In Terminator, Rhys has approached the inmost cave in the motel room with Sarah and here I feel as if the approach and the ordeal are one and the same, probably to save film time I suspect but in the lovemaking something is exchanged. The two shed their old lives and pasts and become something new in the end. Not long after that Rhys is wounded by the terminator and Sarah is now bound to protect Rhys as much as he is bound to her. The chase begins anew as they flee the terminator and Sarah is now beginning to take on the warrior role she has been preparing for all the way through the movie. Rhys is the mentor who will pass the torch in the same fashion as Obi Wan Kenobi did in Star Wars. Without his eventual sacrifice Sarah will always play second fiddle to Rhys but with his death the flame is passed on and she goes on with part him inside her in the form of John Connor the future leader of the resistance.
In the myth of the Minotaur, Theseus is given a ball of thread by Ariadne and while she holds one end he enters the house of the dead to slay the monster. Only by keeping hold of the thread that binds him to Ariadne can he hope to escape the maze.
In the first Nancy Drew book (1930), Nancy is taken prisoner and kept in a room while the burglars drink heavily, alcohol was illegal back then. In The Hunt For Red October, the ordeal comes when Jack Ryan comes aboard the submarine and Ramius announces his intention to defect to the United States and surrenders his ship to the US government. This comes after a tense hunt across the Atlantic where Ramius is pursued by Captain Tupolev, the Russian navy, and the US navy. He has already left a message for the Kremlin stating his intention to defect and when he stages the fake accident, it initiates the entrance of the Americans. Surrendering command is a death because he is the captain, the crew are convinced the ship is sinking and therefore the ship to them is dead. Only Ramius and selected officers know the truth. Once Ryan is aboard however they come under attack from the Russian fleet and former enemies have to work together to survive.
Basically whatever the ordeal in your book it has to be a real threat. Whether you have a life threatening situation or a professional death, it has to act as the central point of your book and elevate your hero to the podium. She is now ready to face the final challenge, seizing the sword and returning home. Going back to Notting Hill and that scene where Anna takes refuge, William becomes her hero in the space of a day and a night, and she sheds her goddess plumage and becomes just a girl, something she will remind him of vocally towards the end. The scene was what propped up the middle of the film and kept the plot from sagging, once they’ve made love you know that the film can’t finish without some kind of resolution. They will either acknowledge their feelings and failures and walk away, or come together and realise they are soul mates drawn together for a purpose. In the final scene of Notting Hill you see the reason when Anna is lying with her head on William’s lap and she is pregnant, new life will complete the circle of life.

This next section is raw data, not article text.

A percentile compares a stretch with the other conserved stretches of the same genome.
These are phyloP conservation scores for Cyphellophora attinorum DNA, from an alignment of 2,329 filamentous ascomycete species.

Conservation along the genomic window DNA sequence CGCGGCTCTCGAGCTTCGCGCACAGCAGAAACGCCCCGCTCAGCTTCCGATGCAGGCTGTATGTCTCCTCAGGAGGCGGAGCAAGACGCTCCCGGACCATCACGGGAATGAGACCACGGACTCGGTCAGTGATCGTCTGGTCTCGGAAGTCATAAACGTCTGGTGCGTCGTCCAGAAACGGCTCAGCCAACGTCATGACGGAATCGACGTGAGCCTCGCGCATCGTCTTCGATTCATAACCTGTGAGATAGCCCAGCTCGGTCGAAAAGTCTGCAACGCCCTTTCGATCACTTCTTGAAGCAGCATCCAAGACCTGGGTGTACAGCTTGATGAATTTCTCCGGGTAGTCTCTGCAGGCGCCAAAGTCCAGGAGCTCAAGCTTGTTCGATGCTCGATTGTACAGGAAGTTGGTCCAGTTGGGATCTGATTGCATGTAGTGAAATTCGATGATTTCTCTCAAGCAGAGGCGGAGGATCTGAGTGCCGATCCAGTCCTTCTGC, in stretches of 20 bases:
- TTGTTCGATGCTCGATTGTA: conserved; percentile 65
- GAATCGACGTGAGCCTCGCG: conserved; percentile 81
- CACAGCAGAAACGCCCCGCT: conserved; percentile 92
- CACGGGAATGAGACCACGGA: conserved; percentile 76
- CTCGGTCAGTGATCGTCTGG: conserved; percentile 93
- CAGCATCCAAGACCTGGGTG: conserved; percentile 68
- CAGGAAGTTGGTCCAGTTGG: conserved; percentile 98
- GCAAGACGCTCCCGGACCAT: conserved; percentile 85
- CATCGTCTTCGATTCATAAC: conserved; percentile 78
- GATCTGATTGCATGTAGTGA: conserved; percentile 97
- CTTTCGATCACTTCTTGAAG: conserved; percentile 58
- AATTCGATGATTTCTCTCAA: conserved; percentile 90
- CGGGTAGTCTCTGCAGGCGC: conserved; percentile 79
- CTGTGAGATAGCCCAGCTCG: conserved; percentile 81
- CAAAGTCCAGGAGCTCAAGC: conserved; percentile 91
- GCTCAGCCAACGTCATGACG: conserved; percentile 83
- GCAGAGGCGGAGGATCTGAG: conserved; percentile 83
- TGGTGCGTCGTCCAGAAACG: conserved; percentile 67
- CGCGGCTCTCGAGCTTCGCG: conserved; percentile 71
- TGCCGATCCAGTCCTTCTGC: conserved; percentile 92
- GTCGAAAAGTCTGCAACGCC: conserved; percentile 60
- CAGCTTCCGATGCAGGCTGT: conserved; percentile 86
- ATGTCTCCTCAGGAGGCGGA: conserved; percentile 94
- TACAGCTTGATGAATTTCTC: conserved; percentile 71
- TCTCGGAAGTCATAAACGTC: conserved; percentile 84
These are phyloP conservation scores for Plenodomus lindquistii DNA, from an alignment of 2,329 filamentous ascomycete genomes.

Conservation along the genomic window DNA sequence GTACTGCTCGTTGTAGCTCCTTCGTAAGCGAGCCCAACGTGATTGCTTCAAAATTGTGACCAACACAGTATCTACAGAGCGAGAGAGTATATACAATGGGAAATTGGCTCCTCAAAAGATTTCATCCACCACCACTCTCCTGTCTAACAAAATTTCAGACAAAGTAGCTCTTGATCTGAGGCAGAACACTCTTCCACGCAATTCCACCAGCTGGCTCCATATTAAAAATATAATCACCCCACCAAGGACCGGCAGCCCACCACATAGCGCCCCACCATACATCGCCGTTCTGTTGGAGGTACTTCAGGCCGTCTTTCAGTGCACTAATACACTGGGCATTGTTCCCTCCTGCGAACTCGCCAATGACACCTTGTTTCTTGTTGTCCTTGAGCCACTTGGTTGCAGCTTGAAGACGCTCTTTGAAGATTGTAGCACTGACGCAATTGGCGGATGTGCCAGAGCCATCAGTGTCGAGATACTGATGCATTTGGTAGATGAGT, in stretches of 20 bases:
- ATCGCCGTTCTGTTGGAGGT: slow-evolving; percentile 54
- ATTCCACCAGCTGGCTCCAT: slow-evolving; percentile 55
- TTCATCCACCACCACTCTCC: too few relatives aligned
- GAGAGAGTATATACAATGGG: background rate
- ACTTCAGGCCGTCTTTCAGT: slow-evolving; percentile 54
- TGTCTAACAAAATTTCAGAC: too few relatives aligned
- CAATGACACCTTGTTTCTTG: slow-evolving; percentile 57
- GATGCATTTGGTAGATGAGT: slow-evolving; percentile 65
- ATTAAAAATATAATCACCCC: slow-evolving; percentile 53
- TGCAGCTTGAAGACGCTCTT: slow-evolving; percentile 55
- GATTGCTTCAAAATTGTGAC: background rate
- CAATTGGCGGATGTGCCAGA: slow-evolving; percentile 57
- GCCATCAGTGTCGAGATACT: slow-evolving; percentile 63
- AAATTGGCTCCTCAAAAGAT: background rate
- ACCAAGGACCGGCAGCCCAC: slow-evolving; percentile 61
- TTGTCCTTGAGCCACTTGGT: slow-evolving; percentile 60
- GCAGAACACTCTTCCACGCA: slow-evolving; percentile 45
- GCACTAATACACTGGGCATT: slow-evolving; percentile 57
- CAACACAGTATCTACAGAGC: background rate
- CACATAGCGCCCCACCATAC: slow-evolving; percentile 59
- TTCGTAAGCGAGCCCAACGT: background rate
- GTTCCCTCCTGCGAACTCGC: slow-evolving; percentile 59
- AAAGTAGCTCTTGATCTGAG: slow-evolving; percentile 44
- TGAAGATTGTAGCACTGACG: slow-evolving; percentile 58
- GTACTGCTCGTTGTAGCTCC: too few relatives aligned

So what is the ordeal for your hero? Will she be dangling from a high building? Will he be escorted from his plush penthouse office and thrown to the wolves? Will your detective have to go it alone when her captain thinks she’s chasing the wrong guy? This is the acid test so what are you waiting for? The prize is within reach.

Other examples of the Ordeal:
The separation of Jack and Joan in Romancing the Stone when the car goes into the river and he thinks she has drowned. In this case she has to make her way to a meeting point not knowing if he will be there to meet her.
The battle on the ice-covered river in King Arthur, which results in Dagonet’s death but he is replaced by Guinevere who takes part in the battle. The Saxons are temporarily driven off but Arthur has lost one of his knights. This scene followed on from the previous day when he learns that his idol and mentor, Bishop Pelagius was killed in Rome for being a heretic.
In The Da Vinci Code (novel), the scene at Teabing’s house when Silas attacks and is disarmed. We are beginning to realise that Sophie is not just an observer or a helper for the central character, she could be the central character without realising it.
In Alien, the death of Ash, who has tried to kill Ripley. He is revealed to be an android and predicts that they will not survive. This leads into the final battle as they decide to activate the self destruct mechanism and escape.
The death of Birdee’s mother in Hope Floats. She has come through a dark approach to the inmost cave after running from Justin and going to see her father, who has been partially paralysed by a stroke. With her mother gone, Birdee now has to step out and assume the role of mother, something she has been battling with throughout the movie. It leads to the final confrontation with her ex and reunion with Justin.



  1. Hi Alistair – this is really interesting. I like the way you separate the ordeal from the climax at the end. As a writer I always throw my characters into situations to test them. In this sense it is their ordeal, but I’d never thought of it like that before.

    Great post 🙂

    • Yeah I have done that as well and it’s not a hard and fast rule to be honest. But it’s interesting to separate the stages out and see how it all goes together. I think the ordeal in the middle just heightens the tension to breaking point. Writing these blogs is actually helping me as much if not more than others. Thanks for the kind words 🙂